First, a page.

The 2004 Hall of Fame ballots were sent on Monday, and they include the usual worthy candidates like Bert Blyleven and Tommy John, both of whom are still waiting for induction. In addition to the 15 men returning from last year’s ballot, there are 12 HOF-eligible rookies. It is this dozen–the Freshman Class of 2005–that will be the focus of today’s outing. Here they are, in alphabetical order:

  • Jim Abbott: I was surprised that Abbott’s career had lasted long enough for him to be eligible for election to the Hall. He did make it into a tenth season, just enough to be included on the ballot. Abbott’s career was ended prematurely by arm troubles, but it was not a career on the Cooperstown track by any means. He had an outstanding year in 1991 and one almost as good the next year, although he got no support in ’92. He was decent again in 1995. Aside from that there was a lot of struggling. While his career makes for an inspiring story, it’s not one that mandates consideration for a plaque.
  • Wade Boggs: Boggs fits just about all the definitions of a Hall of Famer. He had a nice peak and hit the necessary milestone career-wise. He played the majority of his career at a position that is under-represented in Cooperstown. Is he a first-ballot candidate? Probably.

    We don’t like to talk about batting average much in these parts, but, after the first seven years of his career, Boggs had the third-best BA in history behind Ty Cobb and Rogers Hornsby. Hitting .356 through the age of 30 is an amazing accomplishmen, especially when coupled with Boggs’ well-known proclivity for pitch selection. That his average became much less impressive after that (.307 for the rest of his career) was pretty disappointing for those of us era-centric enough to want to see someone who played in our lifetimes up there with Cobb, Hornsby, Joe Jackson and Ted Williams.

    Boggs’ lack of home run power cost him voter support at awards time, and will probably cause him to lack the full-throated support of Hall voters as well. He did not fare well in MVP balloting, even at his peak. He was probably jobbed for the American League Most Valuable Player Award in 1987. If nothing else, he should have much higher than ninth place, as evidenced by the EQA standings that year (number in parentheses is MVP finish):

    .358 Wade Boggs (9th)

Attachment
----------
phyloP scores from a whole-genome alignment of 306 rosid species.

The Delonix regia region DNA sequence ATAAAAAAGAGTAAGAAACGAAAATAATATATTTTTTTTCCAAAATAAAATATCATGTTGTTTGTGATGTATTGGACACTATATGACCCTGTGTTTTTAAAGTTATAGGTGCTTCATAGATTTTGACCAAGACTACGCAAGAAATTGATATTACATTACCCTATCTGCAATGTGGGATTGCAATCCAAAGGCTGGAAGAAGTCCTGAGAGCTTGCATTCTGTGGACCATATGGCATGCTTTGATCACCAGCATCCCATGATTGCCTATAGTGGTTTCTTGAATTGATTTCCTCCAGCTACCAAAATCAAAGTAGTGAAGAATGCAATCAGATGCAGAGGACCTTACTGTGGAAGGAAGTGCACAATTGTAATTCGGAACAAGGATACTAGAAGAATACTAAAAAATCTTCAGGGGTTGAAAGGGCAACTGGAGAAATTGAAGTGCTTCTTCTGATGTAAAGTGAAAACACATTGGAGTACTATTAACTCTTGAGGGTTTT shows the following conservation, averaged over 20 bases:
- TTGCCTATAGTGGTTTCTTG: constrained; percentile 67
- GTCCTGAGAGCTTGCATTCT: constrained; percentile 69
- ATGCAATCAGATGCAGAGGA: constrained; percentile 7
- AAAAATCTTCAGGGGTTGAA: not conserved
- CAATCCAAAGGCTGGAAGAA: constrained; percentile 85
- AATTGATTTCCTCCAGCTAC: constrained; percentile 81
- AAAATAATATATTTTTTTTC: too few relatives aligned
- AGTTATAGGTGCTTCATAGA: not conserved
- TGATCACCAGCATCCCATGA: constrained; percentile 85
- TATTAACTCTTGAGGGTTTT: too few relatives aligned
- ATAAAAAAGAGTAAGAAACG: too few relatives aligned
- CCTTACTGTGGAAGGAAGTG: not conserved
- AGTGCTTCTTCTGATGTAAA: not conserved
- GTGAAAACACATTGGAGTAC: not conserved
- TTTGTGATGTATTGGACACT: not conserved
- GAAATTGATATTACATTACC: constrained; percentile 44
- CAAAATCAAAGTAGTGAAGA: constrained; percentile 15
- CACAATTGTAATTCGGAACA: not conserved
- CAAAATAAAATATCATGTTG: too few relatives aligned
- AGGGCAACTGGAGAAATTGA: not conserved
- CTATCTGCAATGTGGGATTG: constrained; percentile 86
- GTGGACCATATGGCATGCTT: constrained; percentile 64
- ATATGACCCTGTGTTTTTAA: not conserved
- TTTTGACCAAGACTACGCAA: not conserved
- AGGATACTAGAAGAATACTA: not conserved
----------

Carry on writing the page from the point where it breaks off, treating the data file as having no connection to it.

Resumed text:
.344 Paul Molitor (5th)
    .335 Mark McGwire (6th)
    .334 Alan Trammell (2nd)
    .332 Dwight Evans (4th)
    .319 Don Mattingly (7th)
    .318 George Bell (1st)
    .305 Kirby Puckett (3rd)
    .290 Tony Fernandez (8th)

    Boggs also had some compelling evidence for an MVP the following year. He had the best VORP (96.6) and EQA (.358) in the league. Once more, though, he found himself lined up behind the inferior Puckett and a handful of others, including winner Jose Canseco, whose VORP and EQA suffered greatly by comparison.

    Boggs’ seventh-place finish in 1986 was another example of his undervaluation by writers of the mid-’80s, although this time out, Mattingly earned his higher finish. Boggs’ best showing, fourth, came in 1985, which was probably about where he belonged that year behind the mis-ordered trio of Mattingly, Rickey Henderson and George Brett–although a strong case could be made for him having had a better year than Mattingly.

    It’s pretty obvious that Boggs was the best player in the American League from 1985-1988. He totaled a VORP of 377.7, the highest in that particular time frame. Clay Davenport’s research shows that players with EQAs over .350 were very rare until the 1990s. Boggs (1987 and 1988) was just one of six men to pull it off in the ’70s and ’80s. He did it twice, along with Brett (1980 and 1985) and Joe Morgan (1975 and 1976). The others were Mike Schmidt (1981), Jack Clark (1987) and Kevin Mitchell (1989).

  • Tom Candiotti: There’s just no way around it: starting pitchers with losing records do not get into the Hall of Fame. Even translating his stats, Candiotti still doesn’t muster a .500 showing. Was he, at any time, a Hall of Fame-caliber pitcher? Look at what he did with Cleveland in the early going of 1991 before being traded to Toronto. That’s Cooperstown stuff. Unfortunately, it was just over 100 innings.
  • Chili Davis: One thing we should keep in mind: these players are not presenting themselves for election. They are automatically eligible because they played ten years and left the game five years ago. Davis had a very nice career, one better than 90% of the young men who ever get to appear in a major league game, I would reckon. Let’s not look at his eligibility as a cause to dismiss his candidacy, but as an excuse to celebrate his career, short of Cooperstown though it may be. Davis was a remarkably consistent offensive contributor, one who, by his third year, began a string of 16 seasons in which his EQA never got below .274 and was usually much closer to .300. The man could hit.